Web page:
Why is this considered a Classic?

Well, other than the subject matter of art and mankind and the eccentric synergy exchanged between the two, one aspect of this text that raises above others is the writing. Wilde's care and attention to detail of phrase is apparent from the opening line.

"From the corner of the divan of Persian saddlebags on which he was lying, smoking, as was his custom, innumerable cigerettes, Lord Henry Wotton could just catch the gleam of the honey-sweet and honey-coloured blossoms of a laburnum, whose tremulous branches seemed hardly able to bear the burden of a beauty so flame-like as theirs; and now and then the fantastic shadows of birds in flight flitted across the long tussore-silk curtains that were stretched in front of the huge window, producing a kind of momentary Japaense effect, and making him think of those pallid jade-faced painters of Tokio who, through the medium of an art that is necessarily immobile, seek to convey the sence of swiftness and motion." page 5

Wilde tried to pull it off to the public that the work was done in a single writing but the text itself and later physical evidence of the re-writes the authors did. Why? Perhaps the attraction the public has to the concept of unedited work. Dali and many of the surrealists had promoted their own artworks under the same auspisos and like Wilde's novel, was soon found to be untrue.

Though set in Victorian society - and there being a certain part of the book devoted to criticing the times - the novel is indeed timeless. Art philosophy, the idea of where art 'fits', the responsability of the artist, the fame/God aspect that's given to this medium adds activly to the conversation that great minds such as Plato, Hume and Adorno have been having.

The Beef about me Not Posting: Guys, man, please don't hate me! Blogger was wacking out on me every time I tried to log on and post this. Then I had to move apartment! Sadly enough, I stored away some of my books at my nonnina's house ( she does have a heated, tiled garage perfect for my tresures). Just going through the boxes to find the books so that I can post on it is challenge enough. I am reading and loving MY NAME IS RED right now, which is my Feb read for TBR Challenge and finished all my reads for the classics challenge... the books are waiting to be posted! Tomorrow TRESURE ISLAND. Thanks for understanding guys!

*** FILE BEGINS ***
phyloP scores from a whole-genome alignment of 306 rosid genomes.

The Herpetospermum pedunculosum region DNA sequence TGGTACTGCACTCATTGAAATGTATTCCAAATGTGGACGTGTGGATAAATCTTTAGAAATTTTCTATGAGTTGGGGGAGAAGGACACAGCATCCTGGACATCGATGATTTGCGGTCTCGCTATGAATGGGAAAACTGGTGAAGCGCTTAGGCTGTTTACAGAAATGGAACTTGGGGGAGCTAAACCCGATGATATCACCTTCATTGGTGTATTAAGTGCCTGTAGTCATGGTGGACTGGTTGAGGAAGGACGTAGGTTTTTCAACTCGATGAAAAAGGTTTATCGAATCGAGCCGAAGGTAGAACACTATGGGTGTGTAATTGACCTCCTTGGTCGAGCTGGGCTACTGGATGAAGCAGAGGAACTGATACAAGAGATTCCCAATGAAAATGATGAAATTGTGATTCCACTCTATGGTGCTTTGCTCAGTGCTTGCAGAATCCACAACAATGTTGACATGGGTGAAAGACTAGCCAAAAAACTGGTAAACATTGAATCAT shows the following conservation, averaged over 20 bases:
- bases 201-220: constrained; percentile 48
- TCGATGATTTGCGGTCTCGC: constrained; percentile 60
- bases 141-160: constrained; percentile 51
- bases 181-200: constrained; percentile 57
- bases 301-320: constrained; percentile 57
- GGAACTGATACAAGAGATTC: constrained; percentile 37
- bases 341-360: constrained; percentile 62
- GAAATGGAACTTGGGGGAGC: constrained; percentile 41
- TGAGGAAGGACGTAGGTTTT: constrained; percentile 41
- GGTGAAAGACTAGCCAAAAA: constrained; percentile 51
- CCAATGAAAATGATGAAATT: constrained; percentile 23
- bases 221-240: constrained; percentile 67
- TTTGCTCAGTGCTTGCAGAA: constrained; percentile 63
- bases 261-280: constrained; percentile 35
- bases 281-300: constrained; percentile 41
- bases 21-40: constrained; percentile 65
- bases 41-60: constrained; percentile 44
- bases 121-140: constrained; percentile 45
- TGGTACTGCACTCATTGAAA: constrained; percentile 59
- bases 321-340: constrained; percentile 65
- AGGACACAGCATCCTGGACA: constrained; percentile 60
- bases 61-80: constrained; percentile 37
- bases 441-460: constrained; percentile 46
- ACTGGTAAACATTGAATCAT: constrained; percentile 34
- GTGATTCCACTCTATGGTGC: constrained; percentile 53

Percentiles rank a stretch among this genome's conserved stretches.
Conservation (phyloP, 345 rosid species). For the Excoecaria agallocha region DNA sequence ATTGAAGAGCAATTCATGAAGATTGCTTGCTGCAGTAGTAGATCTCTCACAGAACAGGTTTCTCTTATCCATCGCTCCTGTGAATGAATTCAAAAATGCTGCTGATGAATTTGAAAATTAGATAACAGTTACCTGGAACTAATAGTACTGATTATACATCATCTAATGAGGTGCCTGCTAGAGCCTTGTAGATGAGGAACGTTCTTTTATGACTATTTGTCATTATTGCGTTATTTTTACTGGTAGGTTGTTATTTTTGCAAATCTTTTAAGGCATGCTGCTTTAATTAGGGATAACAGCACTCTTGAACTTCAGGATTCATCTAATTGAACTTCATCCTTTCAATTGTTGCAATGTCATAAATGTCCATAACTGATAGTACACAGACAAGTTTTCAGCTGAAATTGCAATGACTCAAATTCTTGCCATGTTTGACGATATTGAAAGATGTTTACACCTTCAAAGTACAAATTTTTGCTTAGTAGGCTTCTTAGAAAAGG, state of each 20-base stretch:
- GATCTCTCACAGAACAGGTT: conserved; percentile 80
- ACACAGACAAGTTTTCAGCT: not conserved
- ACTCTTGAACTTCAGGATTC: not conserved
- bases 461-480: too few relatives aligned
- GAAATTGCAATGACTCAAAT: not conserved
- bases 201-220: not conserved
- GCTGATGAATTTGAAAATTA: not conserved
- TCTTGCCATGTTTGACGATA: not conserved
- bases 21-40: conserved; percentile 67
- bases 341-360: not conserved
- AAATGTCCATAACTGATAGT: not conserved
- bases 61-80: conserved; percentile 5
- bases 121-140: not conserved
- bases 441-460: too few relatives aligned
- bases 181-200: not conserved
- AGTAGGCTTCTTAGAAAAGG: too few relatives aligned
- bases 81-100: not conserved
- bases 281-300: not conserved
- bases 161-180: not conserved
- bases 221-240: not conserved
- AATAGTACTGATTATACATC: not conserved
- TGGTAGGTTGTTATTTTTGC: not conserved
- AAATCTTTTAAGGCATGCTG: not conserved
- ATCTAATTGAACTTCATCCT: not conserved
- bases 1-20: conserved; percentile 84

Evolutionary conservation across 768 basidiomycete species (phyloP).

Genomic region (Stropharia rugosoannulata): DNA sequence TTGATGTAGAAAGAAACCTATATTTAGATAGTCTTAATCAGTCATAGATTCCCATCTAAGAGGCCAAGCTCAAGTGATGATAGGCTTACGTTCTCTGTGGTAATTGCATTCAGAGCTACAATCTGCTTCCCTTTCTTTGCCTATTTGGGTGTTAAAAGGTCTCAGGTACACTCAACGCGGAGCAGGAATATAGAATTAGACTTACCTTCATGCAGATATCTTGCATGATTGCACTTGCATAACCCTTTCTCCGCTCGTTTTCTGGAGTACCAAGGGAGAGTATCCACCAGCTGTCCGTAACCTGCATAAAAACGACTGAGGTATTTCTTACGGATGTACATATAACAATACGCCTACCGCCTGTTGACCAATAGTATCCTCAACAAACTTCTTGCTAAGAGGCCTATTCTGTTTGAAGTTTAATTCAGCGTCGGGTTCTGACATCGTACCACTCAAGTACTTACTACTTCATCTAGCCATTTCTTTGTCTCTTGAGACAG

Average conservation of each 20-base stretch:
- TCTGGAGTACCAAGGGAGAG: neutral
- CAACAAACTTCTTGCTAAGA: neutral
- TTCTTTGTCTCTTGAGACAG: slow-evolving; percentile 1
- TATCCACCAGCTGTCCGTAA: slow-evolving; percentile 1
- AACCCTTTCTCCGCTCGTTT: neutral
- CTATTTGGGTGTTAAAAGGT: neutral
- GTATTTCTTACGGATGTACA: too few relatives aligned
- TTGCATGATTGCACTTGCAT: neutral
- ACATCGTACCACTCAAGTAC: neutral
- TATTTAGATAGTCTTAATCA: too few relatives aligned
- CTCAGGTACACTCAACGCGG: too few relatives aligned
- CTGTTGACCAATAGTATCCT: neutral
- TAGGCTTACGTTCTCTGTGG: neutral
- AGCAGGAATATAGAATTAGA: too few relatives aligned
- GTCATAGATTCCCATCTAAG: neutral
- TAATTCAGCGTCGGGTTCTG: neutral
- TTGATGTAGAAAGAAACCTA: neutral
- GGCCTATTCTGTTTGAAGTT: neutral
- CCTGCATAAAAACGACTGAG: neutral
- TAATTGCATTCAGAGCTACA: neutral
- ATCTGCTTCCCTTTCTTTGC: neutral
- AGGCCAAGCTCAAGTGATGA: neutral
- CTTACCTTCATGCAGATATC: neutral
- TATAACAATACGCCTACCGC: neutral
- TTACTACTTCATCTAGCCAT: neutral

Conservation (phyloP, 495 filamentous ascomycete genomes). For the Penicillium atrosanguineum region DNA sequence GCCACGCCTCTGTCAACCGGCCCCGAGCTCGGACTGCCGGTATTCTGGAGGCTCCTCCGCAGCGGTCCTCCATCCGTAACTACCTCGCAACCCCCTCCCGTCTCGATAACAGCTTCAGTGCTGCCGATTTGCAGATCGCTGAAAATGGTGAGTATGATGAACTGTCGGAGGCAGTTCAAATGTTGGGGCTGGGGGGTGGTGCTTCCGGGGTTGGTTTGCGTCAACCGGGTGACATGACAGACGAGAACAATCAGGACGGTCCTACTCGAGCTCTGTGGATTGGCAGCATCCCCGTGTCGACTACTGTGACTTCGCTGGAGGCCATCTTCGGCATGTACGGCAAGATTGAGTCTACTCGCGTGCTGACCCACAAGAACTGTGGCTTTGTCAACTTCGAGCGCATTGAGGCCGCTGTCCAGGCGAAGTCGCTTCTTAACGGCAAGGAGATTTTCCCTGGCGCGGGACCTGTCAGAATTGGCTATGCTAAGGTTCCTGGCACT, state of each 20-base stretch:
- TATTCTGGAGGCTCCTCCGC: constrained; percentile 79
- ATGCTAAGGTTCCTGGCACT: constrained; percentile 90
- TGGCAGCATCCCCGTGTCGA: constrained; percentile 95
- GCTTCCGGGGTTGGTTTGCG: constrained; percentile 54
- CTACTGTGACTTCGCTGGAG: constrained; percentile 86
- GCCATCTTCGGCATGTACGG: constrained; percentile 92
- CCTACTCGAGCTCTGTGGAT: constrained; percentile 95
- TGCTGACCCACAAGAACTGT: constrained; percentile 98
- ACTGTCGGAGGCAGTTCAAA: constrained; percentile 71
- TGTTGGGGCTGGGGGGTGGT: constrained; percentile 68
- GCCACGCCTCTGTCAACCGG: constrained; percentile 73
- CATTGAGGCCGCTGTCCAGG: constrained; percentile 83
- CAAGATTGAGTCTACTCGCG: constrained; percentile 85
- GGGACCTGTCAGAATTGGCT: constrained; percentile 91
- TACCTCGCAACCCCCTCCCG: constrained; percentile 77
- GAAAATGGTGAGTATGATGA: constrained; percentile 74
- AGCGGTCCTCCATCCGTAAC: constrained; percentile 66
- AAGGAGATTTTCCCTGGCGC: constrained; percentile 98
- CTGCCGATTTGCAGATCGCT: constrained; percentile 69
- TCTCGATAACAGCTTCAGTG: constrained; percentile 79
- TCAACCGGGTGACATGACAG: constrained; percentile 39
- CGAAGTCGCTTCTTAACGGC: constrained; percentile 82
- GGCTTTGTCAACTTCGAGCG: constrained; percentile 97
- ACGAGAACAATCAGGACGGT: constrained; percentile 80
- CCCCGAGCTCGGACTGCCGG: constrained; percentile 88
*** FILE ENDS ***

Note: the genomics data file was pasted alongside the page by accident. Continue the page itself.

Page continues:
New Words:

"... the two young men went out into the garden together, and ensconced themselves on a long bamboo seat that stood in the shade of a tall laurel bush." page 7

"then it began to scramble all over the oval stellated globe of the tiny blossoms." page 22

"... stooping down he wrote his name in long vermilion letters on the left hand corner of the canvas." page 23

"Yes, there would be a day when his face would be wrinkled and wizen, his eyes dim and colourless, the grace of his figure broken and deformed." page 23


tanabata said...

Hey, good to see you back on your blog! Unrelated to Dorian but I thoroughly enjoyed my read of The Makioka Sisters this month, and recently bought Snow Country based on your review a little while back. :)

Bybee said...

You're back, and that's all that matters. Great review of Dorian. I read this a while back, and also saw an old movie based on the book. It was very cool.

Bookfool said...

Great review. 27 boxes of books doesn't seem bad to me, but it can really annoy the friends who come to help you move - especially if you live up a flight of stairs. ;) M is a good egg, helping you in your time of need, eh?